Whatever method you try, whatever cause you give it (horse is naughty or horse is scared) you have to be extremely aware of the risks involved when you try to fix this issue with habituated adult horses.
Horses have died trying to fight a tie. There's a huge flap going on in the internet world about a trainer who tied a horse to a tree, and it somehow ran into the tree and died. Of course everyone has a different version of what happened, but suffice to say, tieing a horse hard has its risks. We would never tie directly to a tree when riding out, for example, but rather to a tie line tied high between two trees.
A control halter may actually provoke a fight that ends in a broken neck, especially if it puts a constant pressure on, and more pressure the harder the animal pulls.
Horses don't always look scared when they are scared. And even a 'stubborn, disrespectful' horse can die fighting a tie.
A horse can start out stubborn and end up scared and struggling to get free. You can't even believe how fast 'stubborn' can switch over to panic mode.
In general, people make a big mistake when they think 'stubborn' and 'scared' are so separate or so far from each other, or that the results would be so different. Horses simply switch over to panic/fight mode very, very easily, and regardless of what started it, panic can finish it.
So I'd recommend being very, very thoughtful when trying to solve such a thing.
These things reduce the risk of injury, though none of these are a guarantee -
1.) Was originally trained to tie when young and was very good about it for a long time, horse does 'know' how to tie
2.) Less active, less fit, less energetic, less 'up' or tense type of horse
3.) More broke, been-there-done-that type of horse
4.) Smaller horse
5.) Younger horse
6.) Exactly how you're trying to tie and how your facility is set up - that's a big one
BEEEE careful. Read your horse every second, and know when to say, 'aaahhhh...I think that's enough for today'. Don't get too set in your mind with 'we have to fix this TODAY'.
The rougher your horse is, the closer you need to follow safety rules. Sure if elderly Precious has just gotten in the habit of 'setting back' a bit so he can go nibble some grass, it may not be too hard to fix, but think very carefully before you make assumptions, even about the quietest old horse.
Especially if you're working on your own a lot and/or have little experience handling rough situations (Oh I know, everyone always thinks they are very skilled and very experienced).
Look at your facility and choose where you work on this very, very carefully. 'The usual' is usually very, very dangerous.
First of all, the area you pick to work on should have nothing in it - no buckets, poles, junk, tools, brush boxes, jump standards or poles, hung up or on the floor in a corner, and preferably, no horses able to get at your horse thru their stall door or the like. The usual wash rack, full of shelves, nick knacks, muck buckets, barn tools - is an accident waiting to happen. Clean it out or use another spot.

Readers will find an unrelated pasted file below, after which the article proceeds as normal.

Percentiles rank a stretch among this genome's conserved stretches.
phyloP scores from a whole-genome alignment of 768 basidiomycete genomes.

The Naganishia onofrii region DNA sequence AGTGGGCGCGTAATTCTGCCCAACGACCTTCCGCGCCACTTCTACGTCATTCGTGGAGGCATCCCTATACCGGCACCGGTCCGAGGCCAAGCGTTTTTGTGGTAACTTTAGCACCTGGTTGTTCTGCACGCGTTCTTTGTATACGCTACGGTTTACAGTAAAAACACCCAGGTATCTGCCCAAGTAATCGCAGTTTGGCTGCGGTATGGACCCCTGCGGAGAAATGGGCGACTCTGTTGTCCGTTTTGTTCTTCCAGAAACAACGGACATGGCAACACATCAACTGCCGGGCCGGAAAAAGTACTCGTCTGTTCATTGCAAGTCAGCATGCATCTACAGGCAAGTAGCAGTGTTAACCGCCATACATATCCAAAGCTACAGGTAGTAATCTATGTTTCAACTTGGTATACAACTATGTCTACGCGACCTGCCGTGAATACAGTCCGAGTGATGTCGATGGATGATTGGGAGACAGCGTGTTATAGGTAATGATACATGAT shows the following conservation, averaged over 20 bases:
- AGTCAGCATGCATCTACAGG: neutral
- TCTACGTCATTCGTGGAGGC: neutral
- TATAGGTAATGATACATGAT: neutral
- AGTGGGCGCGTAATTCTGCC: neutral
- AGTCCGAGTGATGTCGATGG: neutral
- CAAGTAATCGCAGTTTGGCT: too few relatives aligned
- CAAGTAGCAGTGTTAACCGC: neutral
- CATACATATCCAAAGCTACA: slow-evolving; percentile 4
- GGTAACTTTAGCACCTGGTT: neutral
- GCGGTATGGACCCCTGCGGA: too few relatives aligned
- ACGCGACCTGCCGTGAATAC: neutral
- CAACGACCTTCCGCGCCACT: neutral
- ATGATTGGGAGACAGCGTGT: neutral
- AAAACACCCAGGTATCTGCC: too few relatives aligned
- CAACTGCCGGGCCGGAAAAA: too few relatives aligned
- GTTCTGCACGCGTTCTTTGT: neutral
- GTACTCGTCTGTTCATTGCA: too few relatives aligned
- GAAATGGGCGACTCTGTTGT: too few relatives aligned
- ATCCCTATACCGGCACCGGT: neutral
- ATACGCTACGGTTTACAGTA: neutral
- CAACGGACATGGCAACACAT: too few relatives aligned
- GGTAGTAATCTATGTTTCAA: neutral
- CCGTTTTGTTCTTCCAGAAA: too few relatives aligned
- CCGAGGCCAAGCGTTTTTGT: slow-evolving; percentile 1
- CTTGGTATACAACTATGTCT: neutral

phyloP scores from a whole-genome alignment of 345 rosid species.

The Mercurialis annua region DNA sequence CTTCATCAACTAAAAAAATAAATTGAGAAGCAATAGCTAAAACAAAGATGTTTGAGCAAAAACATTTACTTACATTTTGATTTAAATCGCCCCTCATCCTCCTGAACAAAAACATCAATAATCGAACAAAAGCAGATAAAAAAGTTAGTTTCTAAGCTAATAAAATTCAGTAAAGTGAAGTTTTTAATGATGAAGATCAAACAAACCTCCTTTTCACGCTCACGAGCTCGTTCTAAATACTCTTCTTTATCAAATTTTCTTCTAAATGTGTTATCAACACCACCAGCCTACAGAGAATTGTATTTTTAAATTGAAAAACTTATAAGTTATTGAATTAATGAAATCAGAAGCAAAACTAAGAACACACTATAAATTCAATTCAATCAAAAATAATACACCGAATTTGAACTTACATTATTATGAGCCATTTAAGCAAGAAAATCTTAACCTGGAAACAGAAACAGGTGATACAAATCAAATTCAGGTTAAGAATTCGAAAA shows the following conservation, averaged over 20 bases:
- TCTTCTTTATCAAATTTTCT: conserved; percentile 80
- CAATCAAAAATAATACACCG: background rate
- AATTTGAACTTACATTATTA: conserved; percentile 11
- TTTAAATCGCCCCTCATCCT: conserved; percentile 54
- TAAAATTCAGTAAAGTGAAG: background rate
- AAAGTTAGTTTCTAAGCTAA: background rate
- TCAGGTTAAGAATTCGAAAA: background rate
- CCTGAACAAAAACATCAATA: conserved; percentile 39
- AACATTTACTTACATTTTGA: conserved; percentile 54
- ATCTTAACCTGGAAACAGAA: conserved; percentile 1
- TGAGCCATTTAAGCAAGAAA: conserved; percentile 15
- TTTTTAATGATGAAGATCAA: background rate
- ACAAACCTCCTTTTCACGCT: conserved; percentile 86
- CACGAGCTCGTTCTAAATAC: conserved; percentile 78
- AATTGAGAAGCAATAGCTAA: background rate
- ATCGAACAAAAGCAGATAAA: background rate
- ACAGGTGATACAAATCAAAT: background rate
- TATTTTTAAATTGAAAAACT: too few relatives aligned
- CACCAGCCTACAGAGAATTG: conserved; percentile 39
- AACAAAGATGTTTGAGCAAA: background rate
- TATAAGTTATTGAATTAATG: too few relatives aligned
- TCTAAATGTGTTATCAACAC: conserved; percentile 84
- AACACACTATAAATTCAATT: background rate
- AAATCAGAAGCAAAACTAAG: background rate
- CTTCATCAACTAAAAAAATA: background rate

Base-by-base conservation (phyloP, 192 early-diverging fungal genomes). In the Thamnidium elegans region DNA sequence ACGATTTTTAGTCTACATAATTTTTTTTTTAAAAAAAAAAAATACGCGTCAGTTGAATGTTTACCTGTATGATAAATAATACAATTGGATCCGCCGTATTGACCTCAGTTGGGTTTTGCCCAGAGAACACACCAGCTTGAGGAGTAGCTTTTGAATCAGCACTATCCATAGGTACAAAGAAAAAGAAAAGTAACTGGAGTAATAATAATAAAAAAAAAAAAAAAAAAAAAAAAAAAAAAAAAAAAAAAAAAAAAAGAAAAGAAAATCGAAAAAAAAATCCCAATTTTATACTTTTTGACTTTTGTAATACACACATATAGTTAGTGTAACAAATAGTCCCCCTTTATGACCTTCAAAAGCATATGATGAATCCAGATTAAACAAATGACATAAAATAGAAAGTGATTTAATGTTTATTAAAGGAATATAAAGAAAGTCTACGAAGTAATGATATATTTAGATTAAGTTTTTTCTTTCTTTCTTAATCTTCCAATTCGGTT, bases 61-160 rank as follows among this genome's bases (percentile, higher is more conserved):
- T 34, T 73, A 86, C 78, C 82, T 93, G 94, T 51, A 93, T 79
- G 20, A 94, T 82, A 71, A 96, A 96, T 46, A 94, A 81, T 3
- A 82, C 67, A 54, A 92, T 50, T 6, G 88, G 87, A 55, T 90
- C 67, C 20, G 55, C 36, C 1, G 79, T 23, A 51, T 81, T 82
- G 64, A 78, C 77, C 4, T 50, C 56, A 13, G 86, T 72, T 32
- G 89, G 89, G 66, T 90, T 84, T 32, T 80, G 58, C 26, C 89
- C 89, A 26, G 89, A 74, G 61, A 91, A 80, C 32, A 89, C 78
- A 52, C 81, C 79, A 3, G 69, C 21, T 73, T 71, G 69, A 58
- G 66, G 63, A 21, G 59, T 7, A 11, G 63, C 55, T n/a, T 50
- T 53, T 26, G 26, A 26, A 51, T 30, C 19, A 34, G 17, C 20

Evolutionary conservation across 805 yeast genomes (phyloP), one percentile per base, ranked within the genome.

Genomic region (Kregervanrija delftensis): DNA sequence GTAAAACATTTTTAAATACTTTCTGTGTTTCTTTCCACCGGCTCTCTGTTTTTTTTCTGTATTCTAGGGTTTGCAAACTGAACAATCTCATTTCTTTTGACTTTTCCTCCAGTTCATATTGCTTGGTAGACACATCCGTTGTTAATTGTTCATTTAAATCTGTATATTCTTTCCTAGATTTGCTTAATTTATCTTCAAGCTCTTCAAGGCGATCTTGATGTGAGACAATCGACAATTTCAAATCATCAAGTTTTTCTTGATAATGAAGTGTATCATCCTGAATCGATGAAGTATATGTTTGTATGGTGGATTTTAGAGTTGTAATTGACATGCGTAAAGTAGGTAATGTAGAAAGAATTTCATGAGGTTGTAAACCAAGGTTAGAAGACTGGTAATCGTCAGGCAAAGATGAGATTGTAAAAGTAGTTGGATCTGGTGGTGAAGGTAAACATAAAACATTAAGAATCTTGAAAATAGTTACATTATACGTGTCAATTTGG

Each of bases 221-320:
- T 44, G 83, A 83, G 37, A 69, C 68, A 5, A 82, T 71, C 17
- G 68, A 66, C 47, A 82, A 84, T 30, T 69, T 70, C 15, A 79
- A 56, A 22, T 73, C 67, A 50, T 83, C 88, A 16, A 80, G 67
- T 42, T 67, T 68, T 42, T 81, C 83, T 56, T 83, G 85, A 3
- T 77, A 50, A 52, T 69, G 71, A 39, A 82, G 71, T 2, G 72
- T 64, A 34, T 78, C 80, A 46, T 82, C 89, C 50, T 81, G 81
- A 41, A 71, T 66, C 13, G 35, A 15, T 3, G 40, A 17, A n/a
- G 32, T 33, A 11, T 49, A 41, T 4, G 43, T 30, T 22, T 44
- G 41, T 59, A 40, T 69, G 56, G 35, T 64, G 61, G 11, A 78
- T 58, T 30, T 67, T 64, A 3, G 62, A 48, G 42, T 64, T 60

Is the tie area worn slick concrete, or to be honest, any concrete? Dirty, slippery rubber mats(hair is especially slippery under hoof, but so is manure, even a little)? These surfaces are especially slippery and not a good place to work out this problem. 'Piece' mats (3X5 or 6), even if 'boarded', can start to slip around and fold up if a horse starts struggling, adding to the problems and adding to the panic.
Perhaps the least slippery surface is hard level dirt, like a dirt barn aisle(starting the process of fixing a puller out in the middle of an open dirt area such as a paddock or field is not such a hot idea).
Is there no pull back barrier behind the horse? This is a huge problem with cross ties in an aisle, and can actually CAUSE pulling back.
Have something very, very solid behind the horse, keep in mind that guidelines for safe stable construction specify that NO tie areas are without a pullback, this is for a reason. Yeah, I know crowded boarding barns don't follow this, but you're an awful lot better off tacking up in your stall than in aisle crossties with no pullback. A wheelbarrow, row of buckets, or a rail does not qualify as a pullback, and can add to the mess if things blow up.
Have quick release ties. You can debate among yourselves WHERE the quick releases should be - on the horse or the wall end, but have them somewhere, and practice releasing them so you know how they work.
One of the worst pullers I ever saw, a young, scatty OTTB. No I am not saying all OTTB are bad. I'm saying, this horse was young and new to the stable. This horse was on cross ties in a sloped, concrete aisle. The owner flipped, and was frozen in terror, and the horse was flipping out big time, I think she was afraid to make a move as the horse was falling on the concrete. The trainer walked over and undid one cross tie. The horse immediately stopped leaping, twisting and slipping and falling on the concrete.
So it is very important to know what is setting the horse off, that isn't always so obvious.
But, as you train your horse to stand, if it's a really chronic problem puller for years, think about teaching it to stay in a PLACE, rather than 'not pull'. Bring it very quickly back to the place each time it runs back, without punishment, instead of teaching it 'don't pull'. If it will not come forward, you may need to tap it with a whip on the hind quarters to urge it forward, but be careful as you can get kicked. Teach it this is the place to stand.
If you do tie the horse hard, you might consider some of those pieces of equipment that allow for a little give - a rubber inner tube is a cheap option.
It's feeling the unyieldingness of the tie that sets most horses off, if they can move a little it really helps.